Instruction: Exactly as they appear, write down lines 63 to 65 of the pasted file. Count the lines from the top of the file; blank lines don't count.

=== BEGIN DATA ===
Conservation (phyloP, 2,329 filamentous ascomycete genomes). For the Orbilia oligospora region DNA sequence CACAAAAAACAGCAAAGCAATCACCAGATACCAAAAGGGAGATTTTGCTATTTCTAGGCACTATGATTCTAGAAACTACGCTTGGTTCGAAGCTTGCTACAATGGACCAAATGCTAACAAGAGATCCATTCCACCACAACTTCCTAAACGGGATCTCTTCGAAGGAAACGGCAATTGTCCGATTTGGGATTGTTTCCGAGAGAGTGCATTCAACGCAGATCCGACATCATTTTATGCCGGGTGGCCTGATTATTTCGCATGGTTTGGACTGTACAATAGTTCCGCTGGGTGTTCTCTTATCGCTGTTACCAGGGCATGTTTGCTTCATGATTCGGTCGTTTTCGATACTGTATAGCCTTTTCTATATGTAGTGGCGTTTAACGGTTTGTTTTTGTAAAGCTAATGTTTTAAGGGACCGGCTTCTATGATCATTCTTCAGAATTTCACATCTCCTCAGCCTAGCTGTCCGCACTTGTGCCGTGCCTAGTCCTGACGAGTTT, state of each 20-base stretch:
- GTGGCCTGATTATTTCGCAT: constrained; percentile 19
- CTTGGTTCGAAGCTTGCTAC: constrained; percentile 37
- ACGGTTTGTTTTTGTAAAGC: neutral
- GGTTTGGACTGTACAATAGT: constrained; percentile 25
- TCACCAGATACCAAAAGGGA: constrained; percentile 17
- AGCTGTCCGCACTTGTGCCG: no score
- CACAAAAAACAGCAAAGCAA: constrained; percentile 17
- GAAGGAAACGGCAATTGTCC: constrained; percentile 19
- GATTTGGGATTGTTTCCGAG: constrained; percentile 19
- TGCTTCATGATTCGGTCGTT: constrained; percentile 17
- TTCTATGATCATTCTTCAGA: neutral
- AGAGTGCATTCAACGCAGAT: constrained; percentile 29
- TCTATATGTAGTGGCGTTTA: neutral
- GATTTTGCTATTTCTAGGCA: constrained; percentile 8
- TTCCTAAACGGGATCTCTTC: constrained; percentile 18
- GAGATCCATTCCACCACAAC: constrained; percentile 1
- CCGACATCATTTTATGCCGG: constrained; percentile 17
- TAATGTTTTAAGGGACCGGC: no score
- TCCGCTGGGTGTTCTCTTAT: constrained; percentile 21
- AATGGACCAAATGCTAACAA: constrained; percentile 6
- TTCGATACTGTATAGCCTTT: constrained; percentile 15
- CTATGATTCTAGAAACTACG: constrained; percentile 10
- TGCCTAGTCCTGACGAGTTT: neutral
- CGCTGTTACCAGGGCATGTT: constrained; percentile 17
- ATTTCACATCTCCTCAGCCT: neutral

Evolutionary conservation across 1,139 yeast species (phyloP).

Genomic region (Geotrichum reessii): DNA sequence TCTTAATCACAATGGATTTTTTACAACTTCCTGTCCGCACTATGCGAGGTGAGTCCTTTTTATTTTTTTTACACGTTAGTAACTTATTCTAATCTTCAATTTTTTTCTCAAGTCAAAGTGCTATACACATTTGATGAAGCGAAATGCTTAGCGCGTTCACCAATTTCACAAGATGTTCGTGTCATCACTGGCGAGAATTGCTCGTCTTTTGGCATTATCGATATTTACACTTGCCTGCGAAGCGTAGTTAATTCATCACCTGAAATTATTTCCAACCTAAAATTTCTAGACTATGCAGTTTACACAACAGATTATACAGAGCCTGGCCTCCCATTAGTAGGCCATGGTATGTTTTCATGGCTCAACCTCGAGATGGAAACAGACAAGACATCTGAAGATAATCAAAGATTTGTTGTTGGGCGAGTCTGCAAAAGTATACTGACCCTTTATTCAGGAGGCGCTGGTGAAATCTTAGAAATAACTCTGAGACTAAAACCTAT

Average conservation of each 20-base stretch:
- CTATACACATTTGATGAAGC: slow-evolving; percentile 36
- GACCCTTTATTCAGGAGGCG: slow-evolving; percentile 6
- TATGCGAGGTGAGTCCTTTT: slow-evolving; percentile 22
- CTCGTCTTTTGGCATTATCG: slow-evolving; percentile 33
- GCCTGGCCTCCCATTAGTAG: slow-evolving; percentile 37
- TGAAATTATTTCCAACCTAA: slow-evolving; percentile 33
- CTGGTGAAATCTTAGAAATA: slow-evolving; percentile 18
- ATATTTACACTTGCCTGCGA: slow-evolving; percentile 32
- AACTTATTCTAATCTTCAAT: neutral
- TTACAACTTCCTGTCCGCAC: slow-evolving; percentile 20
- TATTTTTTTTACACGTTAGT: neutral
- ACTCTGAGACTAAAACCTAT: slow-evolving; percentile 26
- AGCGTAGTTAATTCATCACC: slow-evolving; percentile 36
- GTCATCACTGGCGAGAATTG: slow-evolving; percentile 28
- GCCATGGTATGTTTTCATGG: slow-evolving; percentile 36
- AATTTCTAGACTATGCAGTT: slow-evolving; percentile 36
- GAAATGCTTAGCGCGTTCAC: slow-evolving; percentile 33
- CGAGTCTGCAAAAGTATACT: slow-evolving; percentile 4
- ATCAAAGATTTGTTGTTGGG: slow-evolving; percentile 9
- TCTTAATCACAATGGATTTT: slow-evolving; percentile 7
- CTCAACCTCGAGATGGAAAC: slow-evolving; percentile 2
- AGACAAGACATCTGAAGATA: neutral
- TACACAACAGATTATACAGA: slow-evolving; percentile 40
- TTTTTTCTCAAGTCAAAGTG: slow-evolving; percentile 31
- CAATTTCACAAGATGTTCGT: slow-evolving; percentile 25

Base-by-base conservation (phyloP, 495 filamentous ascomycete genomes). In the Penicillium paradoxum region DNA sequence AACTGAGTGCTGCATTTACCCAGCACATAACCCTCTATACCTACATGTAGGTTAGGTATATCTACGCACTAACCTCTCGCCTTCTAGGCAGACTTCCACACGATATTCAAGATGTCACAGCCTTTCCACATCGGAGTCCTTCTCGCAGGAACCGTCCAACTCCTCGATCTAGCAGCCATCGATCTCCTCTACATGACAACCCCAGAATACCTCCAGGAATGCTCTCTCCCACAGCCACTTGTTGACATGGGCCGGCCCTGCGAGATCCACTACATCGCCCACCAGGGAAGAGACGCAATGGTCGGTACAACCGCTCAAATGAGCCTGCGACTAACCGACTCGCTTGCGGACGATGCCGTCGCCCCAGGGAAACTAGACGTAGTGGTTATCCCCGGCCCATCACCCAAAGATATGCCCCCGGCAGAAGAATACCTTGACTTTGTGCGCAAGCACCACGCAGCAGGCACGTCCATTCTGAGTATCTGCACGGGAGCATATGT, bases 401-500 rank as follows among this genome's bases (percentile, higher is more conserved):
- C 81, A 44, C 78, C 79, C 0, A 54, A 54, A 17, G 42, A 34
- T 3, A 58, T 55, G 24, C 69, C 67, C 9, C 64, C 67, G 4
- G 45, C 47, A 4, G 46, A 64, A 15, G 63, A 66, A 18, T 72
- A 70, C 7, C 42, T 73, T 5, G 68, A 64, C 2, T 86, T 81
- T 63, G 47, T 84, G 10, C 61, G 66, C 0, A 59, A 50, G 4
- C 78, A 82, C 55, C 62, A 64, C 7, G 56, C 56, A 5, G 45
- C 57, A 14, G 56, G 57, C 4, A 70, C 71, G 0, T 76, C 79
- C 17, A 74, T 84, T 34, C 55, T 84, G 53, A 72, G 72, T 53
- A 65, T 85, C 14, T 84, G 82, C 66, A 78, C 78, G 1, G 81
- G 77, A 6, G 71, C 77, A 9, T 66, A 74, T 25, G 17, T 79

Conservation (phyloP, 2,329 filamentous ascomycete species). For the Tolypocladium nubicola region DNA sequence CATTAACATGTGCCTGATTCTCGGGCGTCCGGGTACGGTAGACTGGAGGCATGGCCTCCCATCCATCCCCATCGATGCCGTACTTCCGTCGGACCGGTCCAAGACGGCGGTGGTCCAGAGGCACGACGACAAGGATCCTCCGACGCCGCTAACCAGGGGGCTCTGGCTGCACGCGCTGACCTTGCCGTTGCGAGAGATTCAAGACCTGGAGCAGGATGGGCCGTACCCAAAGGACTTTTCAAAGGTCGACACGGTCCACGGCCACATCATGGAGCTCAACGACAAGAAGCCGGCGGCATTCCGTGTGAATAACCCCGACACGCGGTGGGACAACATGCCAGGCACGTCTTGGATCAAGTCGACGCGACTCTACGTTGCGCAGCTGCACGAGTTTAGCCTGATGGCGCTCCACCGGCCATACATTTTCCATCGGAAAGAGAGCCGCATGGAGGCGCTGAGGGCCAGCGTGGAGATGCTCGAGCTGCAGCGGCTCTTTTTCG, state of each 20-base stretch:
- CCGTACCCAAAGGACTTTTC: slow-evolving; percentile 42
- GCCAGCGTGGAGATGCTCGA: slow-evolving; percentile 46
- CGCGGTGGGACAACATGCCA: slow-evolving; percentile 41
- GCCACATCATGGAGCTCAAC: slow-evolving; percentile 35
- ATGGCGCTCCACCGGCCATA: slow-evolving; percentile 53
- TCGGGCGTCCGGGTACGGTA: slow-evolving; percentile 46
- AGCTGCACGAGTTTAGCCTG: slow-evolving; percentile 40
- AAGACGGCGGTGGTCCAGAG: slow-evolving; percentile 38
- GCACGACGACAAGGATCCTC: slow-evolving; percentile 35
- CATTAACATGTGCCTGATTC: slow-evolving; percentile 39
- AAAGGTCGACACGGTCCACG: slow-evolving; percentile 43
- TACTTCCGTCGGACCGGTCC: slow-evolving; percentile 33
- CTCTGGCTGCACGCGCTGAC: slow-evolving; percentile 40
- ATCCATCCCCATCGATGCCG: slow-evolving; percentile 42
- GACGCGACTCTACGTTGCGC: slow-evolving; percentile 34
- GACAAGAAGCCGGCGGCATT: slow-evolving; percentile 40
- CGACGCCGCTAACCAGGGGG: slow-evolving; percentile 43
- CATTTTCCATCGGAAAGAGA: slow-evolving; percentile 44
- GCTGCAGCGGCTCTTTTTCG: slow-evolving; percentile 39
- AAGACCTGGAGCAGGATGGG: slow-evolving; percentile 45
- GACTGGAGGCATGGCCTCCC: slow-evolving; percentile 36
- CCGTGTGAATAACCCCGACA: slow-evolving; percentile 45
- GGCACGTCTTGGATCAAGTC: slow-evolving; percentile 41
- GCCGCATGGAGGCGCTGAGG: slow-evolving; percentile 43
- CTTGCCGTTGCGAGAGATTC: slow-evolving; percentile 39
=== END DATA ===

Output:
- C 17, A 74, T 84, T 34, C 55, T 84, G 53, A 72, G 72, T 53
- A 65, T 85, C 14, T 84, G 82, C 66, A 78, C 78, G 1, G 81
- G 77, A 6, G 71, C 77, A 9, T 66, A 74, T 25, G 17, T 79